Link to north
The bridge over a tributary of the Tigris river collapsed on Tuesday when the bomber detonated his explosives-rigged vehicle at a central section, sending three cars plummeting into the water, police said.
Six people were wounded in addition to the fatalities.
The bridge is a key link connecting Baghdad with the town of Taji, around 40km north of Salaheddin province.
Security officials said the blast partially destroyed the concrete structure of the bridge.
“Rescue teams are searching for survivors from the cars which went down after the attack,” one official said.
Fighters have regularly targeted Iraqi infrastructure, especially bridges, in an attempt to cut off vital road links between Baghdad and various cities.
In other news, a US transport helicopter crashed near an air base west of Baghdad, killing five soldiers, the US military said on Tuesday.
The CH-47 Chinook helicopter was conducting a routine post-maintenance test flight when it went down near Taqaddum air base.
Four US soldiers were reported killed in separate attacks – three in an explosion near their vehicle on Monday in the northwestern Ninawa province.
The fourth died of wounds sustained in combat in western Baghdad.
The deaths raised to at least 3,700 members of the US military who have died since the Iraq war started in March 2003, according to an Associated Press count.
The surge in violence comes against the backdrop of a major offensive by US and Iraqi soldiers in Diyala who said it began with a late-night air assault.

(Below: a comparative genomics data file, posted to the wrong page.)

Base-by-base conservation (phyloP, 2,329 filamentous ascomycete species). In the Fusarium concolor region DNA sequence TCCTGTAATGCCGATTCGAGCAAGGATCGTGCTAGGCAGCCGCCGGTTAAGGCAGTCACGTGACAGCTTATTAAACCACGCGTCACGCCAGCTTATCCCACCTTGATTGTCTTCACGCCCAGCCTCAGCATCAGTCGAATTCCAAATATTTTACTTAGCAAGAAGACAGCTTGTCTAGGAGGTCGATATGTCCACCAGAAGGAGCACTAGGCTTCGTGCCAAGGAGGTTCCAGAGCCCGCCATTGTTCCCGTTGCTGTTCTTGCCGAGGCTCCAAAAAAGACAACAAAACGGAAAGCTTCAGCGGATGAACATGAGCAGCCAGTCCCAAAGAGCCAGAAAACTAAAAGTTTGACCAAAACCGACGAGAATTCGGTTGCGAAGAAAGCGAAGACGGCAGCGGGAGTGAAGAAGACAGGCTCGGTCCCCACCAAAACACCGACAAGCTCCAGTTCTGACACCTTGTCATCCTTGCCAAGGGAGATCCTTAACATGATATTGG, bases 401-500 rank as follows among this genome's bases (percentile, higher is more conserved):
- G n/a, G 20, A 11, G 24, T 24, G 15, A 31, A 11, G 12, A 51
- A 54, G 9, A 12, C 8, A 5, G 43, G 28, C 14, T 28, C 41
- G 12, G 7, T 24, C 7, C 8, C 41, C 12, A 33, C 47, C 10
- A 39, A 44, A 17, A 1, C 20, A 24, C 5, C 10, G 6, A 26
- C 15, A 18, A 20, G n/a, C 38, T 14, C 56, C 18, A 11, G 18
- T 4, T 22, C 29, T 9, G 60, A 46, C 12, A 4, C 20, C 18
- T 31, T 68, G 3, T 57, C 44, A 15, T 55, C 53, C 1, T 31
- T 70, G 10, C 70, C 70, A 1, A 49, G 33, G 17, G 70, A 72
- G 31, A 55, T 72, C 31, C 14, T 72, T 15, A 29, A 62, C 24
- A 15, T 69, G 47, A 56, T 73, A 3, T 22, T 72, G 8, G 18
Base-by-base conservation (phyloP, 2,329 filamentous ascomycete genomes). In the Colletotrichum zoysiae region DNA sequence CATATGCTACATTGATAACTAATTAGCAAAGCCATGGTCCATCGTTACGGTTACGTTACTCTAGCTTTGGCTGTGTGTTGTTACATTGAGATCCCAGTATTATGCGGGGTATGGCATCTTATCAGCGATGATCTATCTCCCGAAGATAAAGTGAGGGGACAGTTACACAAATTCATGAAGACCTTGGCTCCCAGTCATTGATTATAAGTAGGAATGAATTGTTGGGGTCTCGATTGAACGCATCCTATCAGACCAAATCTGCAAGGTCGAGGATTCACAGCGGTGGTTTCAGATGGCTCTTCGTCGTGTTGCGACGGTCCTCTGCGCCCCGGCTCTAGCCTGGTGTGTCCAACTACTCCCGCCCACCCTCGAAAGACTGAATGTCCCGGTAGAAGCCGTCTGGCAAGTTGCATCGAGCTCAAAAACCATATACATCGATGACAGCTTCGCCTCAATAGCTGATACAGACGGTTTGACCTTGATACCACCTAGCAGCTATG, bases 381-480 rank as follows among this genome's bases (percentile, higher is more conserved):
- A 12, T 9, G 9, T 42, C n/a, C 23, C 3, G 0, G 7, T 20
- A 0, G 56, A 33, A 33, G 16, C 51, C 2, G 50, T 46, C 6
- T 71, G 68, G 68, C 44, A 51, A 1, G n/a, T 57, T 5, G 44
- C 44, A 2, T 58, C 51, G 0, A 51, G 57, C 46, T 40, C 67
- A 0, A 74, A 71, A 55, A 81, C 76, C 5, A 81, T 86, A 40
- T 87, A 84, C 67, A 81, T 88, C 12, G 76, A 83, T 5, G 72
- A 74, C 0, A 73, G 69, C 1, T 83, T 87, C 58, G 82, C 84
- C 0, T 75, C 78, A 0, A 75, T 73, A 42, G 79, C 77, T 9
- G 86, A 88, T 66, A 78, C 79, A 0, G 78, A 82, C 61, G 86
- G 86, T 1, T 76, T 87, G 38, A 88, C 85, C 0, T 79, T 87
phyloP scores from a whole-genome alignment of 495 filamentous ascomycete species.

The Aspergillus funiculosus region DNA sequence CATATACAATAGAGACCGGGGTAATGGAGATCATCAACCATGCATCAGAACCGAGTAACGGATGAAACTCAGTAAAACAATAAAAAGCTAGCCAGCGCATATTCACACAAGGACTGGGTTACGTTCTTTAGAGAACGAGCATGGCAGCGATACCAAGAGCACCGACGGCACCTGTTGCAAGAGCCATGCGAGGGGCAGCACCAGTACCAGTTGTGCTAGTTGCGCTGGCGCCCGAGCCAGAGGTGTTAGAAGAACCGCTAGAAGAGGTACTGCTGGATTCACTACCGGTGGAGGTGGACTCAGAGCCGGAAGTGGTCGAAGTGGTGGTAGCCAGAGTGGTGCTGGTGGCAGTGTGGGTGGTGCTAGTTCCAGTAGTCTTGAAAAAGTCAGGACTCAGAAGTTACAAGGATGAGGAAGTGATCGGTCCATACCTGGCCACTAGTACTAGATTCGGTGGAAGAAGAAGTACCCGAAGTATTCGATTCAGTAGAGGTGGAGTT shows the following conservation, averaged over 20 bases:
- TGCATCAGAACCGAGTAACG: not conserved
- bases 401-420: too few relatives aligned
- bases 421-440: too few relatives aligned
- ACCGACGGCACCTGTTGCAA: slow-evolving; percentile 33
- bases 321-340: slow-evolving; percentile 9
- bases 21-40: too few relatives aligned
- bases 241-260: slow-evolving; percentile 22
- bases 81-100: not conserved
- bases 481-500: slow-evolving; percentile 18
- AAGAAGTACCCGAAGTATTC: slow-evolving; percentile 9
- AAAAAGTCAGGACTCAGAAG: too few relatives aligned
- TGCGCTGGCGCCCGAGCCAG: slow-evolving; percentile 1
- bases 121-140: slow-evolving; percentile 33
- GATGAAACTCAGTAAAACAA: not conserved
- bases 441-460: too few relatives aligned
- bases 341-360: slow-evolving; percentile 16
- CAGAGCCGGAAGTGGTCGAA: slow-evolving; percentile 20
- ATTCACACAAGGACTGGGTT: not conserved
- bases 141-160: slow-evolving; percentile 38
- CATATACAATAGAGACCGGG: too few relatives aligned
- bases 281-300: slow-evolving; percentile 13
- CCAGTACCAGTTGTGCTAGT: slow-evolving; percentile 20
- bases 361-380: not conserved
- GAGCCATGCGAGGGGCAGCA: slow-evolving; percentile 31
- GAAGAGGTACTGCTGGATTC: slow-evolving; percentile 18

Around 16,000 US and Iraqi troops are involved in an operation against alleged al-Qaeda fighters in the province.
Major-General Benjamin Mixon, commander of US troops north of Baghdad, said: “Our main goal with [Operation] Lightning Hammer is to eliminate the terrorist organisations … and show them that they truly have no safe haven – especially in Diyala.”
The operation was described as part of a larger nationwide Operation Phantom Strike, which US forces announced on Monday.
In recent months, US military offensives have taken place near the Tigris and Diyala valleys north of Baghdad and in the Euphrates valley south of the capital.
During separate operations by US soldiers in Sadr City, a predominantly Shia area of Baghdad, a local hospital said it had received three bodies, including a five-year-old girl and her father shot dead during the US raid.
Angry mourners marched through the area with flag-draped coffins.
The girl was killed as she and her family slept on the roof of the house to keep cool – a common act for many who live in buildings without air-conditioning.
Lieutenant-Colonel Christopher Garver, a US military spokesman, did not confirm the civilian deaths, and said troops fired only “at people who fired at them”.